Seize the opportunity
Take full advantage of October’s avian offerings in terms of owls and birds of prey if you need a few more ticks to complete your #My200birdyear
How many owls and raptors will you get on your ticklist?
The start of October is a great time to take stock of your #My200birdyear list – many summer visitors will be gone, some other hard-to-find species will still be going through on passage, and the first winter arrivals will be trickling in. If you haven’t already, you’ll want to double-check which species you have seen, then make a list of those that you might reasonably expect to come across in the last three months of the year. That should give you an idea of whether or not you need to do a bit of ‘twitching’, whether local or further afield, to boost the number up to the magic 200. It’s a particularly good time of year to fill in any gaps where birds of prey and owls are concerned – the shortening days and falling temperatures mean the business of finding enough food becomes more difficult, and so some species move considerable distances in search of new hunting areas, while others may stay put, but concentrate more heavily on particular parts of their territories. And there are one or two possible ‘bonus ticks’, too…
Older field guides might lead you to think that Marsh Harriers all depart these shores in autumn, but warmer winters means that many now stay in the UK, especially in breeding strongholds such as East Anglia and the Somerset Levels. And while some of our breeding birds do migrate south, others arrive here from parts of the Continent, so any visit to the coastal marshes of Norfolk and Suffolk, to the Fens, to the North Kent Marshes or the Somerset Levels, should be rewarded with the sight of at least a couple. Montagu’s Harriers are very rare breeders in the UK anyway, and will generally have left on migration before the end of September, but odd birds do linger around the south coast, while Pallid Harriers are becoming increasingly frequent vagrants from eastern Europe – carefully check any bird that doesn’t look quite right for a Monty’s or a Hen Harrier. The persecution suffered by the latter species at the hands of shooting interests in parts of England and Scotland might give you the impression that Hen Harriers will be very hard to find, but in winter they leave the uplands and head to the coast and to lowland fens. Despite the persecution, they’re our commonest harrier, so look for them in such habitats or as they move through. A male is unmistakable, while the ‘ringtails’ (females and young birds) can also be identified by their long wings, white rumps, and low-level hunting flights.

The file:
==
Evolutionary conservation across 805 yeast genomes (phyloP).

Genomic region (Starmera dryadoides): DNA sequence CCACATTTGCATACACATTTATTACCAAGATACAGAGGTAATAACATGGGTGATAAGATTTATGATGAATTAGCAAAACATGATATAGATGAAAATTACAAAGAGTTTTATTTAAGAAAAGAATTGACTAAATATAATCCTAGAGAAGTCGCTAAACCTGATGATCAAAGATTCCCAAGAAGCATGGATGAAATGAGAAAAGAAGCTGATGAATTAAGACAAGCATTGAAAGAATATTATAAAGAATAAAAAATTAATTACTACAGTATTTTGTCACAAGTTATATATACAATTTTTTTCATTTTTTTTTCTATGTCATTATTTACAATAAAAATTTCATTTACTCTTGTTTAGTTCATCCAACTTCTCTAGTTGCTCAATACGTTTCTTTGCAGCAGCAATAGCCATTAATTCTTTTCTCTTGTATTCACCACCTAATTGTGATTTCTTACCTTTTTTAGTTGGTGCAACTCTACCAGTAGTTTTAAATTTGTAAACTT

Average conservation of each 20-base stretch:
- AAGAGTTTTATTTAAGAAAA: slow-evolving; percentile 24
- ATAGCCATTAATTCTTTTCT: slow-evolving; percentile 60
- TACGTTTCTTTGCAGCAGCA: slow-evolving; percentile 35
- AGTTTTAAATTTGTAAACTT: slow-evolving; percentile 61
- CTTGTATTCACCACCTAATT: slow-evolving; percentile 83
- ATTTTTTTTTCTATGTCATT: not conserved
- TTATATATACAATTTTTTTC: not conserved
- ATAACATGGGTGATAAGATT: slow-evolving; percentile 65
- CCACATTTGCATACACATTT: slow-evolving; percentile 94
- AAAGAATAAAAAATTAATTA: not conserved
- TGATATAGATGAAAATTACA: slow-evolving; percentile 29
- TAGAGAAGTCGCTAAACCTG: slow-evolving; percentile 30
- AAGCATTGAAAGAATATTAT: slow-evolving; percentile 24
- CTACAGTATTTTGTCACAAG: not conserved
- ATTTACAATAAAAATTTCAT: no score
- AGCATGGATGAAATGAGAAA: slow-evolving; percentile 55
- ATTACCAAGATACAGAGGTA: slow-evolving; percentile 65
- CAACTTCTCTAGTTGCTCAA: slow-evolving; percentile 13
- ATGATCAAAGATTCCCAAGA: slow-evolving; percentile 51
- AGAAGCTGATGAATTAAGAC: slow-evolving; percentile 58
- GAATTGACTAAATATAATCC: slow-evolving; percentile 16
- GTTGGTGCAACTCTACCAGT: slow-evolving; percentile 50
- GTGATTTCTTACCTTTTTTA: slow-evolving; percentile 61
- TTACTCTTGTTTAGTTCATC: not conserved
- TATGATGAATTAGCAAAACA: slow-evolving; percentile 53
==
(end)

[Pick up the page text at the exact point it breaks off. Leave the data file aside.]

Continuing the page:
The Buzzard is now our commonest bird of prey, and stays on territory year-round. In autumn, though, they can be particularly visible, soaring in circles on warm days (often making their far-carrying mewing cry), as they look to ward off intrusions from young birds looking to establish new territories. Rough-legged Buzzards arrive from Scandinavia in small and varying numbers as autumn draws on. Plumage differences between them and Buzzards are many and often subtle (especially as Buzzards are very variable) but they’re also a little larger and longer-winged, and hover often and well. Honey Buzzards typically head south in the first half of September, but look for the odd lingering bird in southern England. In flight, the downcurved wings and long, rounded tail is a good ID pointer.
Goshawks can be extremely hard to find other than when they’re displaying (in February and March), but as autumn goes on, Sparrowhawks may be more in evidence around your garden feeders. As small birds gather to take advantage of this vital food resource, they gather to take advantage of all that extra prey.
The UK’S burgeoning Red Kite population is non-migratory, and young birds often take a long time to stray too far from where they’re born, so this is one of the easier raptors to tick, around any of its strongholds (the Chilterns, Rockingham Forest, mid-wales, and the area just north of Leeds among them). But some do wander, especially in response to bad weather, so look out for that distinctively deep-forked tail. Black Kites are migratory, and birds from Scandinavia can easily find their way here as they head south – turn to page 28 to find out how to recognise a bird that may ultimately become a British breeder.
Eagles and Osprey
The ‘bad’ news is that, if you want to see an eagle, you still pretty much have to travel up to Scotland. White-tailed Eagles do sometimes turn up on the coasts further south, but your best bet is always a trip to the Highlands or the islands of the west coast, especially Mull. If looking for Golden Eagles, keep an eye out close to herds of Red Deer – the eagles often follow them. Ospreys will have migrated south by now, for the most part, but occasionally birds hang around on southern estuaries. These are usually young birds, which may ultimately only migrate as far as Spain or Portugal.
Rough-legged Buzzard Marsh Harrier
Red Kite Sparrowhawk